RC : No, I don’t think the network has changed a lot except in its continuing growth in size. Of course, since the early days there has been more writing about and comment upon the network, sometimes attempts to codify or clarify it, essays about what it might be and critical comments about its directions, quality and so on. So -to a degree- it has become something that people can stand back from and view as an entity. It is also increasingly collected into museums and archives so I suppose its getting quite old. I’ve also noticed that now items from the network are beginning to appear in catalogues as saleable commodities. Those dealers aren’t in the network as far as I know but naturally this notion would go against the spirit of the network. Another observation. At one time there was a rapid growth in mail art emanating from oppressive regimes – South America, Eastern Europe, etc. These ‘cold wars’ are now largely relaxed and so I’ve noticed a rapid decrease in mail art from these areas. This may have something to do with my own involvement but I wonder what has happened to the mail artists in the former East Germany now the element of subversion and protest has been removed. For myself and my own activity, when I first began in the seventies then I was into all kinds of things, organizing shows, projects, publications, almost like the joys of spring and a fascination with new toys. “Somebody out there loves me” was a wonderful feeling. I wouldn’t say I had quite reached Autumn yet but I’ve tuned in on certain activities that are more particular to myself rather than try and do everything all the time. But I still can’t resist collecting all those items that come through my letterbox into my archive. I’m always greedy for more

Oh, and another thing. Snail Mail -which used to be mail art before the appearance of more recent technologies- is being ended by these technologies. However, I suppose, I must betray my status as something of an ’eminence grouse’ in the network by stating that I still prefer handwriting to typing and the original to the multiple. The personal touch. ‘My touch is the touch of a woman’ said Ewa Partum to me through the mail and when I met her she gave me a red rose. Lovely.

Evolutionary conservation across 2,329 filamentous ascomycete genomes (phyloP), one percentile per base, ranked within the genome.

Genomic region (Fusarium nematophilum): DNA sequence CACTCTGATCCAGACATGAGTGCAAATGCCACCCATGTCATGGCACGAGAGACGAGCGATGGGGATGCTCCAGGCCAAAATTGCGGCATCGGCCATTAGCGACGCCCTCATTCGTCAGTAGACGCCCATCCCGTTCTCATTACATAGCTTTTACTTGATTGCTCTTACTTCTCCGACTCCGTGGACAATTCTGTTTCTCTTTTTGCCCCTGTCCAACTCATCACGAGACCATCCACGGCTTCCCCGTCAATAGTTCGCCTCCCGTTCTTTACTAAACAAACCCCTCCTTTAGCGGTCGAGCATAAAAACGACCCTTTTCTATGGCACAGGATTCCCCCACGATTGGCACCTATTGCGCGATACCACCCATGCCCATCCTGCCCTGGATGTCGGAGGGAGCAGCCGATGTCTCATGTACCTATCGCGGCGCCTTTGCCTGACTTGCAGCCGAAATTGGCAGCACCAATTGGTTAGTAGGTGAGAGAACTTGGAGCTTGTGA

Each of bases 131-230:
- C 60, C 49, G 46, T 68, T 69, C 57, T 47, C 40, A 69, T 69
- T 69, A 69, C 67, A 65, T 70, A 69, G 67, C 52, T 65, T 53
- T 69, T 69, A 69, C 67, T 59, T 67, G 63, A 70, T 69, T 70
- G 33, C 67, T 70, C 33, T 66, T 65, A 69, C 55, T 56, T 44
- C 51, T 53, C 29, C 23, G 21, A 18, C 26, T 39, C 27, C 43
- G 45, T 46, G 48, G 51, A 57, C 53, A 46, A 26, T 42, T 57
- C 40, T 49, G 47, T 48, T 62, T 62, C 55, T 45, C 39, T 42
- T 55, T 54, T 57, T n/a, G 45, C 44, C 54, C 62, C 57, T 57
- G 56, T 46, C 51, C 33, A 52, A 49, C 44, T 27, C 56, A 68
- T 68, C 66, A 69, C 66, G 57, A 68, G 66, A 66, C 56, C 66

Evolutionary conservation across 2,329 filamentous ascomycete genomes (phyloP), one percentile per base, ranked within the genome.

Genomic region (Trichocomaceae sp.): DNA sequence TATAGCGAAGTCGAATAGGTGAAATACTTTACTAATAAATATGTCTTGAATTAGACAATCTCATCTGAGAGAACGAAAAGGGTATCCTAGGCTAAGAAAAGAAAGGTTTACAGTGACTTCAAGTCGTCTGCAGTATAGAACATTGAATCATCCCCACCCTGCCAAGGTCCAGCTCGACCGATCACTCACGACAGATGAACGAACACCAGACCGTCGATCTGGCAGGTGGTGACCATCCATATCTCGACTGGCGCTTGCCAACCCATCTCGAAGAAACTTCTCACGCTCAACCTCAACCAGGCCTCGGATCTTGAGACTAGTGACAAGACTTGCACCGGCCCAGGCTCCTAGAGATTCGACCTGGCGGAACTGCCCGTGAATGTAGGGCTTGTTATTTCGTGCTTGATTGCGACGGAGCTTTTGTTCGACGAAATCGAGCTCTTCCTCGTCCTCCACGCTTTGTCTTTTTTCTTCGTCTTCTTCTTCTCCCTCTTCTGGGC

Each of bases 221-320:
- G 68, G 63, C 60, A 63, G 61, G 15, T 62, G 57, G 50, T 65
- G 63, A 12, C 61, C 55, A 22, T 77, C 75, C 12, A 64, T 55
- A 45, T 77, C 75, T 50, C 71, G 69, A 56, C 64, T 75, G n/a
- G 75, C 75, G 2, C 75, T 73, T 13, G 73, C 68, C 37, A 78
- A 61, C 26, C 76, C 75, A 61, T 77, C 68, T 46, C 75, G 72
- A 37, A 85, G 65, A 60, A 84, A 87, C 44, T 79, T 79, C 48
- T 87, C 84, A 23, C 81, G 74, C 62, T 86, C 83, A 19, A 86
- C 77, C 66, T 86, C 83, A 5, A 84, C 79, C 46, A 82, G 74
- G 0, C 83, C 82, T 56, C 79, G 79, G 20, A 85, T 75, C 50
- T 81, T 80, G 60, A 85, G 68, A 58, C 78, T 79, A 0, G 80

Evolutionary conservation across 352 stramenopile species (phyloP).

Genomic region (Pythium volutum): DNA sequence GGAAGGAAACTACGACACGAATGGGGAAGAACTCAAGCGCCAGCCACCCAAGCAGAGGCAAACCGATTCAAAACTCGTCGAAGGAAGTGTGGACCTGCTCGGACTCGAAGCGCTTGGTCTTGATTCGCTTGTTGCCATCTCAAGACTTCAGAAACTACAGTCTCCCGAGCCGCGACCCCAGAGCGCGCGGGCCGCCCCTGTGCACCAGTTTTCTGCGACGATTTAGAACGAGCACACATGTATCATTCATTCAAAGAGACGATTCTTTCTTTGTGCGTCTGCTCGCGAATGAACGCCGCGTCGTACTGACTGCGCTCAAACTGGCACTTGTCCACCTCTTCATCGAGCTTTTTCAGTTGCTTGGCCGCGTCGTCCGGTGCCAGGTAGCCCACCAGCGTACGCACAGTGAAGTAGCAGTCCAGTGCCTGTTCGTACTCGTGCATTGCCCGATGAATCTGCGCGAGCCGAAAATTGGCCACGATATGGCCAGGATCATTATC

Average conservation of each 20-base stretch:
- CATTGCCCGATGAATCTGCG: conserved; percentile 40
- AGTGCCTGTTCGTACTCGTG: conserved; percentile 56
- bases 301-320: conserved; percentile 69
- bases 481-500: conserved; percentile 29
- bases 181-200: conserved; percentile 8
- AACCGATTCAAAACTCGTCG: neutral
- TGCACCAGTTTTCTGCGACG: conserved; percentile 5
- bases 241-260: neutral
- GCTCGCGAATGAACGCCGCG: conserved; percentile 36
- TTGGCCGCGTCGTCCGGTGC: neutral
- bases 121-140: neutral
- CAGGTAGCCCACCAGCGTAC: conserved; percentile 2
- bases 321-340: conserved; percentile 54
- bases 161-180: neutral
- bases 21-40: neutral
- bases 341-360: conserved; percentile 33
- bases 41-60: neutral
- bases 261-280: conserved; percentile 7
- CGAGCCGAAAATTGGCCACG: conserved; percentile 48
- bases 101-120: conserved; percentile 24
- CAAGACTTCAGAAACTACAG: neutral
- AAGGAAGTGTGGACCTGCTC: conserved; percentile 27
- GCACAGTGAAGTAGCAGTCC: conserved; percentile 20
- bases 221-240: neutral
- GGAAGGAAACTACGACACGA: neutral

RJ : This ‘being greedy for more mail’ is for most mail-artists the reason to keep on sending out mail-art. But you probably also have the problem that you have to select what you are able to answer. Obviously you’ve chosen for the personal mail as a priority. Am I right?

Reply on : 8-3-1995

RC : To begin with, when one begins to become part of the network one is surprised and happy to receive anything but gradually, as the volume increases, selection occurs. My pet hate is chain letters that go straight into the bin. Does anyone respond to them? Next in line are these photocopied sheets asking you to add something and send them on to someone else. I suppose I do send these on but don’t add to them myself – just in case else wants to. Just to keep the network ticking over. As for individual artists I tend to respond more quickly to those who send me something personal rather than those who send out masses of bland photocopies. Of course photocopies have their place, mostly in publications but are not particularly exiting as a personal greeting. And then there is the question of gender. Being male, I am naturally drawn to respond to female advances (although this statement may not apply to everyone) as there is some kind of sexual fission involved. But, again, why are there more male than female artists in the network? Don’t ask me. I’ve no idea whilst on the subject of response, I generally don’t reply to exhibition requests unless they come to me directly. So, yes, as you say, its ‘personal mail as a priority’. But then there’s the question of whether ‘personal’ through the mail is better or more than ‘personal’ through meeting people directly.